July 10th, 2007


Transfer Student

Rita and I dropped Evan off at the X-depot and said our goodbyes. He was going to be gone for two weeks through the X-Swap program, which was sponsored by our church. Evan wasn't wild about leaving his friends over the summer, but we told him it would be a good experience that he would remember for the rest of his life. He still looked sulky when he stepped into the beam and disappeared.

Our transfer student wasn't due to come across until that afternoon, owing to fluctuations in the Minkowski current, so we had our coffee and lunch in the depot food court. We watched travellers going through security, being scanned for contraband. It's amazing how picky they've gotten lately; Evan couldn't take his SensePod through and was really upset.

Around two o'clock Philip came through. He was a very skinny black teenager, wearing a clean white shirt and denim pants. He had enormous frightened eyes and stared at everything he saw, clutching his small bag with both hands. My heart went out to him right away.

"You must be Philip," I said. "We're the Myersons. Welcome to 7A." We shook hands. When Philip smiled the whole room lit up.

"It doesn't look any different!" he proclaimed, sweeping his arms in an all-encompassing circle, and I smiled. He had clearly never X'ed before. I had gathered that Philip and his family had limited means back in 17H.

"Things will mostly be the same," Rita said, "but the little things will jump out at you from time to time."

I took Philip's bag. "Don't worry, son," I said, guiding him back towards the parking lot. "17H and 7A are pretty compatible. I think you're going to like it here."

"You called me 'son'," Philip said softly.

"I did," I admitted. Philip smiled brilliantly again.

"I might like it here just fine," he agreed.

As we loaded the car it hit me: in 17H, the South won the Civil War.

- * -

We put Philip up in Julia's room. Julia had chosen to join the Temporal Rangers out of high school, and she was serving her 2nd tour in 45G. The expeditionary forces of the United Dimensions were having a harder time than expected. With the might of seventy-five mostly compatible dimensions arrayed against a single rogue timestream, it had been thought that this would have been a simple operation. However, the war machine birthed by the alliance between Hitler and Stalin proved unusually resilient, and the war was dragging into its sixth year. We hung a ribbon on our front door, and a day didn't go by where I didn't pray for her safe return.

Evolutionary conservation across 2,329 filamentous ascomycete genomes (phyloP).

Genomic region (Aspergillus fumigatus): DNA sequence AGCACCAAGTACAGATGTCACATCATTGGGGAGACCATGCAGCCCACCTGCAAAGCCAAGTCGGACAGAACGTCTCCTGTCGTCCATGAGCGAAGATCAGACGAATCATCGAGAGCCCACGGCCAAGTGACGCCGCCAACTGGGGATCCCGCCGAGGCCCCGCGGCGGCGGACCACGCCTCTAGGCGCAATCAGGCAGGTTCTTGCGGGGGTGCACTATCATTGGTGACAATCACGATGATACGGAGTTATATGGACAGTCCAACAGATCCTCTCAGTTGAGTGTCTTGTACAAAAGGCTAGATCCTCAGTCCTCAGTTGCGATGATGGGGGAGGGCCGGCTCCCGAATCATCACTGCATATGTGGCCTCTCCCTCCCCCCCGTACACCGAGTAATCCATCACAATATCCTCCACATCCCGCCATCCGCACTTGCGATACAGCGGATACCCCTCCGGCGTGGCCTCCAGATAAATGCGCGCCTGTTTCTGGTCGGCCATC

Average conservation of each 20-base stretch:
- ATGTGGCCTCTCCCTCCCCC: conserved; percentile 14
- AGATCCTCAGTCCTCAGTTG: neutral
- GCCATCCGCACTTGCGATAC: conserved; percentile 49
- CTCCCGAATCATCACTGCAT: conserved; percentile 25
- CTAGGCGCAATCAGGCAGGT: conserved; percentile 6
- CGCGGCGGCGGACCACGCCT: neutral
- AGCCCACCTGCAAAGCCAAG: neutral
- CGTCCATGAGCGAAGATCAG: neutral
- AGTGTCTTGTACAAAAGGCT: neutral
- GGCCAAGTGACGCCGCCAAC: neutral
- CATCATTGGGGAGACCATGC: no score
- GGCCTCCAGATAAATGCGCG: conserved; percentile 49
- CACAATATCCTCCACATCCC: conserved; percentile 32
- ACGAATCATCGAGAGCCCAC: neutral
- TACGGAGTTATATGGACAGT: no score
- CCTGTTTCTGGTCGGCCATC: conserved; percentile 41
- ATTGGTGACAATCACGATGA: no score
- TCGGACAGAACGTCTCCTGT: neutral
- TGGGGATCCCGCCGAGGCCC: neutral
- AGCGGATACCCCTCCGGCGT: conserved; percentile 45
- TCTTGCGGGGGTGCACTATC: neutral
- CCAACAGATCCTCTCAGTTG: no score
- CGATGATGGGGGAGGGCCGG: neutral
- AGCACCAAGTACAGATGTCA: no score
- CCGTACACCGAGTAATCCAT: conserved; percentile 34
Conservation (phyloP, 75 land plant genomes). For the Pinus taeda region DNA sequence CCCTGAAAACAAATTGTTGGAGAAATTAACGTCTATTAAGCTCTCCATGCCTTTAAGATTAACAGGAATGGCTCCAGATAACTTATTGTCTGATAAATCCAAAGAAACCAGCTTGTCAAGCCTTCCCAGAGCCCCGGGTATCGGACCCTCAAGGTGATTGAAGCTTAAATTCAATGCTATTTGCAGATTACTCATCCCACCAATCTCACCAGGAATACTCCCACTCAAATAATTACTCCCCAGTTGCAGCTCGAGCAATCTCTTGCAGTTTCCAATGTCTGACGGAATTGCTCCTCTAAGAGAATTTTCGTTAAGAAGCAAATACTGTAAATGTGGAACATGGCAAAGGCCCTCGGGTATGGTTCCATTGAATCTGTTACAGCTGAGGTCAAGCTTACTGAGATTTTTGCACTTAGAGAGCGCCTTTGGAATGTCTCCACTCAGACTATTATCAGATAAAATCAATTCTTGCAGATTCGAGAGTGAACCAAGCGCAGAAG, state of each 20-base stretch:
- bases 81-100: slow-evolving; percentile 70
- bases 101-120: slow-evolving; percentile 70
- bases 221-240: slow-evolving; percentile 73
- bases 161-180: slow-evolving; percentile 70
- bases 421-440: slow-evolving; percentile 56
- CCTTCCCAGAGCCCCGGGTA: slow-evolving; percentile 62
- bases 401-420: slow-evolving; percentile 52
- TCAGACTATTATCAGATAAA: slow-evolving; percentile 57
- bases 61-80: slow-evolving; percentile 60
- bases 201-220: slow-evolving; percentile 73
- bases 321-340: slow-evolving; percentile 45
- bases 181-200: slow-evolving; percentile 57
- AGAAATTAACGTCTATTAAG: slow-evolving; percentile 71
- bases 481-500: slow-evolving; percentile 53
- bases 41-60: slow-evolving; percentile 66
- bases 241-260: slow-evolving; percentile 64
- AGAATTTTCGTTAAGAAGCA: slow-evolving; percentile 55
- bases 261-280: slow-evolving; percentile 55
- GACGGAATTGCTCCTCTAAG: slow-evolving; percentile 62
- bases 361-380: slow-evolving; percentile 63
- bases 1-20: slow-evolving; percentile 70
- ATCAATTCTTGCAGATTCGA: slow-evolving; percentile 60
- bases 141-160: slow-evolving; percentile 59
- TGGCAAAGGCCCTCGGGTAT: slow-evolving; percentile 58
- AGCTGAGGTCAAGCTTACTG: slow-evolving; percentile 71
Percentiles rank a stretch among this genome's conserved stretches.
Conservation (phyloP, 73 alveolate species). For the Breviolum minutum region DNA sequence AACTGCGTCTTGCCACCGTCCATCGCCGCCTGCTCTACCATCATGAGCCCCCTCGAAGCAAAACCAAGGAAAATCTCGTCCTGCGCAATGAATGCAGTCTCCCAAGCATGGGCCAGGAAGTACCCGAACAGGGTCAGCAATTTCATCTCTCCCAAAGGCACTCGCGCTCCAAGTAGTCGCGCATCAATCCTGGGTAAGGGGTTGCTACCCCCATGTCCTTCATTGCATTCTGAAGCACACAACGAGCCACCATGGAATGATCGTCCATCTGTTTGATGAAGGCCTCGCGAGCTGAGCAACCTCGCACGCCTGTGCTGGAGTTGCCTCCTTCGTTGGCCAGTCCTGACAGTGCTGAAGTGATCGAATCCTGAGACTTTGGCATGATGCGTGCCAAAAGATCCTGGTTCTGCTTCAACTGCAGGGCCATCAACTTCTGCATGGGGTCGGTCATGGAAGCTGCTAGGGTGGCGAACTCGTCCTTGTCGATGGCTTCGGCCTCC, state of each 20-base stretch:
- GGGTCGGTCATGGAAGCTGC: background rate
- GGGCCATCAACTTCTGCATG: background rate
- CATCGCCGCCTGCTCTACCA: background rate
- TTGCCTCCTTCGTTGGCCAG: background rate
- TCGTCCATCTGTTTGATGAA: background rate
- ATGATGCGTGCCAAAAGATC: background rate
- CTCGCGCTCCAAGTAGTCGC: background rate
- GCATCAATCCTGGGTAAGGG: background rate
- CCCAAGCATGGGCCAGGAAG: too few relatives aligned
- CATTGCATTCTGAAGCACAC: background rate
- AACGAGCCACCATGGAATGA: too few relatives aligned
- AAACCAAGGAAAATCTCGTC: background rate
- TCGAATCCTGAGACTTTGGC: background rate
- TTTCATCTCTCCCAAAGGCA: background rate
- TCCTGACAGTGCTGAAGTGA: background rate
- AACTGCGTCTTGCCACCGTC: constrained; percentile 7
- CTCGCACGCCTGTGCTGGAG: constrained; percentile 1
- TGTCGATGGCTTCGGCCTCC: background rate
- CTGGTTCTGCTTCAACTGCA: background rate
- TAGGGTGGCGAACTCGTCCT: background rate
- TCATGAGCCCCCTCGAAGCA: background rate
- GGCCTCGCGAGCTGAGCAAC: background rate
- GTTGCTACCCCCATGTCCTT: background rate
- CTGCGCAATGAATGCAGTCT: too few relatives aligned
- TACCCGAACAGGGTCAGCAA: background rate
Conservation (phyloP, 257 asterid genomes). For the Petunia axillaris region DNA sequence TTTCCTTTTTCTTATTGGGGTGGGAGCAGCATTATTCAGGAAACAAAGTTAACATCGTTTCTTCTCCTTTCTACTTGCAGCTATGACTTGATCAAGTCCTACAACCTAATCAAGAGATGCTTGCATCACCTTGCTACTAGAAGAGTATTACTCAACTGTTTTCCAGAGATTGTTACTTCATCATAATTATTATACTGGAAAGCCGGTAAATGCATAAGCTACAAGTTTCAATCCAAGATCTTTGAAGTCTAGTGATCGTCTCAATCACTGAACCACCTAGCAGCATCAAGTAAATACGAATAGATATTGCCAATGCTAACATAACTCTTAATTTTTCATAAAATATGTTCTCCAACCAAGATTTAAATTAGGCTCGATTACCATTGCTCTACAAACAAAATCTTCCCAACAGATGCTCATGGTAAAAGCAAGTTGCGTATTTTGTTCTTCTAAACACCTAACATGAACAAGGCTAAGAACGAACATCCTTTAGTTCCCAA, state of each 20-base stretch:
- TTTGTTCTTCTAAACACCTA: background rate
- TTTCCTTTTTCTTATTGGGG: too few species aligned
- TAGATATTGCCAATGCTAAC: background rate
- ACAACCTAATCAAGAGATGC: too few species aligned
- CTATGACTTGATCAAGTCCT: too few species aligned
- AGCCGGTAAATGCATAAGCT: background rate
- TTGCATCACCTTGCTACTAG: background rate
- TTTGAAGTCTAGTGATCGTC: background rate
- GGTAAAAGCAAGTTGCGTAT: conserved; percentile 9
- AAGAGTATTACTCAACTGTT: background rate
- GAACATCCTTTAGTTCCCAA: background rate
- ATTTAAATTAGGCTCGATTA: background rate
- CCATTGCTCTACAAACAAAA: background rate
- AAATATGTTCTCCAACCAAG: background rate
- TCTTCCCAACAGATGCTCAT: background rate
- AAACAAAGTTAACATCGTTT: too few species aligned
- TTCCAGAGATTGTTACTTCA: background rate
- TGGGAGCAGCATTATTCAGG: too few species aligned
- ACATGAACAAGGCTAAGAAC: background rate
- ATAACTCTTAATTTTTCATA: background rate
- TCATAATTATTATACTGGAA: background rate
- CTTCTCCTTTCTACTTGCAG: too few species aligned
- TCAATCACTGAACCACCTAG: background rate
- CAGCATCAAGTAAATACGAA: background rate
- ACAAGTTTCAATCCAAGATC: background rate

We enjoyed learning about each others' histories. Philip told us that Martin Luther King had been the first Premier of the Negro League of America, a kind of nation-within-a-nation with limited governing powers. Strangely, Barry White had been a senator of that body. Most things were similar between our dimensions, though, especially the fact that Graham and Folley had collaborated to break the X Barrier, and Wen Zhou in each compatible dimension had turned on the Temporal Beacon simultaneously, allowing X'ing to be possible.

In 17H America was still very much segregated. Philip talked about how he was trying to apply to the Carver Institute of Technology for Men of Color, but there were only so many positions available so he wasn't certain where he would be studying in the fall. I wished he could stay on with us; Philip was a great kid with a curiosity about the world that could only lead to great things. I was sure he could get into a technical academy if he stayed in 7A, but the terms of the X-Swap were very clear -- no defections.

We spent those two weeks going to plays and movies, taking trips to the beach and museums, and having dinner with friends. Altogether I think Philip had a great time, but there was one event that shook me. We took the ferry across to New York City and got on the gravlev to see a Yankees game. Philip instinctively grabbed a handstrap even though there were plenty of spaces available.

"Philip," Rita said gently, "you can sit down here. These seats are for you."

Philip clung to his strap and shook his head, his eyes pressed shut. "I can't," he whispered.

Rita and I exchanged a glance. Then we stood up and took straps alongside Philip. We rode the gravlev all the way to Yankee Stadium that way, standing up in a car full of empty seats.

- * -

We sent Philip home again at the appointed time. He promised to X-post, and I told him I would be sending him some Barry White albums as soon as we could figure out a compatible file format.

Philip had been deeply taken with the notion of an integrated society. He had browsed my library extensively while staying with us, and he had read all the way through the writings of Malcolm X before he left. Waving goodbye to Philip at the X-depot, I felt we had lit a fire inside that one. Perhaps this one exchange might change 17H forever, and for the better too.

But would Evan return changed as well? and might that change alter 7A? I worried about it for a bit, but when I saw Evan's grinning face as he stepped out of the beam, a bit thinner and very sunburned but otherwise every inch my son, I knew I had nothing to worry about.

The three of us took the ferry across to the city for our reunion dinner. In the gravlev I chose to stand and hold the handstrap that day. To my surprise Evan chose to join me, and we lurched and bumped all the way to Manhattan.

There is no one true time, I thought to myself -- but I like this one.